Medicinal Uses of Ginger

This powerful plant comes from Indochina and is currently being cultivated in tropical regions.  There are several different uses of ginger and varieties, although the best ones come from India, Jamaica, and Australia.  It has been considered to have medicinal properties for hundreds of years, and is also used in gastronomy.  Let’s get to know of the benefits of consuming ginger, a plant which is considered to be “from the garden of Eden”.

Internal uses of ginger

  • Promotes digestive tract functions: this is one of the most popular uses of ginger.  It stimulates the pancreas, increasing enzymes that take part in digestion and prevent poor food absorption.
  • Helps prevent intestinal problems: due to its anti-bacterial strength, it prevents alterations in intestinal flora.
  • It is a very effective anti-nausea: it is one of the best remedies for fighting nausea caused by different things.  For example, it can be used for motion sickness (when travelling by boat, bus, etc.), and long journeys.  It can be used by people going through chemotherapy, pregnant women during the first few months of pregnancy (in this case, this treatment shouldn’t be used on a long-term basis) and for post-operation nausea.

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  • Treats ulcers: and also prevents them from developing.  Because of its anti-bacterial strength, it eliminates the bacteria Helicobacter Pylori which secretes ammonia.  Ginger is an excellent natural remedy for gastritis and for neutralizing excessive stomach acid.
  • Reduces diarrhea and Constipation: eliminates harmful bacteria or microorganisms like E. Coli, which cause diarrhea in children, as well as gastroenteritis.  It  simultaneously increases intestinal peristalsis, which promotes bowel movements if constipated.
  • Prevents heart disease: be it cardiac arrest, thrombosis, angina of the chest and clotting.
  • Promotes good circulation in the extremities: eliminates pain in the legs primarily, or symptoms in the fingers caused by Raynaurd’s disease.

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  • Helps regenerate tissues in Wounds and frostbite.
  • Useful against flu symptoms: ginger reduces fever, nasal congestion, joint aches caused by the flu.  If you have a cold, it eliminates pressure in the chest caused by mucous accumulation.  The same is true for those that suffer from sinusitis or nasal congestion.
  • Treats chronic fatigue: Chronic Fatigue Syndrome is a quite common problem, in which the individual always feels tired or weak, in spite of sleeping or resting a lot.
  • A potent anti-inflammatory and analgesic: helpful for Arthritis, osteoarthritis, or joint pains, as well as inflammation caused by injuries.  It reduces pain and inflammation.  It is also useful for individuals that suffer from carpal tunnel syndrome.



External uses of ginger

  • For molar pain: apply a bit of ginger tea directly to the jaw or you could even chew a very thin slice of ginger.
  • Eliminates bad breath: Ginger has been used for a long time to treat halitosis.  This oriental technique refreshes the mouth after meals, and because it increases saliva production, it can also be used by people who always have dry mouth.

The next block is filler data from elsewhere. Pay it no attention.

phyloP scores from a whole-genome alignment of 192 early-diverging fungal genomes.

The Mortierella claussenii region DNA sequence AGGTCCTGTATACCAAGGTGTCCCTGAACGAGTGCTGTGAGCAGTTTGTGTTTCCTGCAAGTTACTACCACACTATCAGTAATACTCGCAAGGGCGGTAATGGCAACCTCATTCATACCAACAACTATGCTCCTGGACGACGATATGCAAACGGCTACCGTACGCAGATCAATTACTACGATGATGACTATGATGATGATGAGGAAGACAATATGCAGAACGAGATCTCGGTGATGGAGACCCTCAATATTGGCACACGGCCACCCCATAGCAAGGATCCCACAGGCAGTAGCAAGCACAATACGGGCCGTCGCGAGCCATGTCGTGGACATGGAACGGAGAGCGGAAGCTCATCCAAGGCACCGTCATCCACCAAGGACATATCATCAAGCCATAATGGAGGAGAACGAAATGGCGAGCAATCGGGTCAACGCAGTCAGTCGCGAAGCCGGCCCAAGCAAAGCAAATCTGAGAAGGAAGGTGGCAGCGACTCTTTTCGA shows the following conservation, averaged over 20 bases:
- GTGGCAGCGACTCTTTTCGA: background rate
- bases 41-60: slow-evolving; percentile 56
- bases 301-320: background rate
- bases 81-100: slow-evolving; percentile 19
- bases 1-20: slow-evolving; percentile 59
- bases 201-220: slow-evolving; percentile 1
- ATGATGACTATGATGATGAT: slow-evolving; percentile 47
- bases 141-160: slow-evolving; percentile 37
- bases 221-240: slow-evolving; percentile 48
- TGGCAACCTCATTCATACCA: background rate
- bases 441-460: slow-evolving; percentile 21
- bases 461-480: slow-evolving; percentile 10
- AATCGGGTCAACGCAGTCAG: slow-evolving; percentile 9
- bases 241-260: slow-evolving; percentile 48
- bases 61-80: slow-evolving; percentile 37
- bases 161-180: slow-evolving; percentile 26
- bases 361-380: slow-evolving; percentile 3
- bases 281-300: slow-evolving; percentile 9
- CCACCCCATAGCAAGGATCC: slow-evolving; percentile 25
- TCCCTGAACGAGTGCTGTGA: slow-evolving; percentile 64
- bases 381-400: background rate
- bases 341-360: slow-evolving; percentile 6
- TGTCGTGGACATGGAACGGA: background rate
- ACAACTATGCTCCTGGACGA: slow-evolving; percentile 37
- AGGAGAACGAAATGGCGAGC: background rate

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  • It is a potent aphrodisiac: some people say it is capable of stimulation sexual desire and increasing libido levels, both in men and women.  Men that have erectile problems can also use it.

How can ginger be consumed?

In order to take advantage of all of ginger’s properties, you need to know about the different ways to consume it.  Some treatments do require a particular method of ingestion, but generally you can choose whichever method you like best, or is the simplest.

Depending on what you’re suffering from, you could use infusions made from a fresh or dried tuber, capsules, smoothies, massage, essential oils, etc.  You could also use other medicinal plants to strengthen the benefits and to get better results.

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If you’re going to consumed fresh ginger root, follow these steps: First, wash and peel it well.  Then grate it or dice the insides in order to add it to soups, sauces or stews (the ginger is cooked in these preparations).  You could also soak dry root in water, broth or juice, and add it to your recipes.  If you like sushi, it could be an excellent side, as well as for any other oriental dish.

Vinegar is used to pickle the root.  When preserving it you could also treat it with sugar, salt and vinegar, or oil.  You could also eat grated ginger root with sweets, curry, stir fries, pastries and sauces.  And lastly, you could crystallize it by cooking it in water for 30 minutes.  Drain and in a pot, bring three tablespoons of water and three tablespoon of sugar to a boil.  Cook until the liquid is evaporated.

One of the most common alternatives for consuming ginger is by means of an infusion.  It tastes a bit spicy.  You’ll need approximately 85 grams of the root, 700 mL of water and a sweetener of your choice (like stevia, honey, maple syrup or brown sugar).  Wash and dry well, peel and cut into thin slices.  Boil some water and add the ginger, letting boil for a few minutes.  Another option would be to place the root in a bowl, and then pour boiling water over it and covering it.  Let set fir 5 minutes.  For any of these, strain and drink.  A lot of people add a few slices of lemon or lemon juice, anytime they have a cold.  And lastly, for urgent cases, you could use raw or crushed.

Photos courtesy of Crystal, Delphine Menard, Tony Hisgett, Scot Nelson, Stan Dalone and Miran Rijacev, Chandrika Nair and Mararie.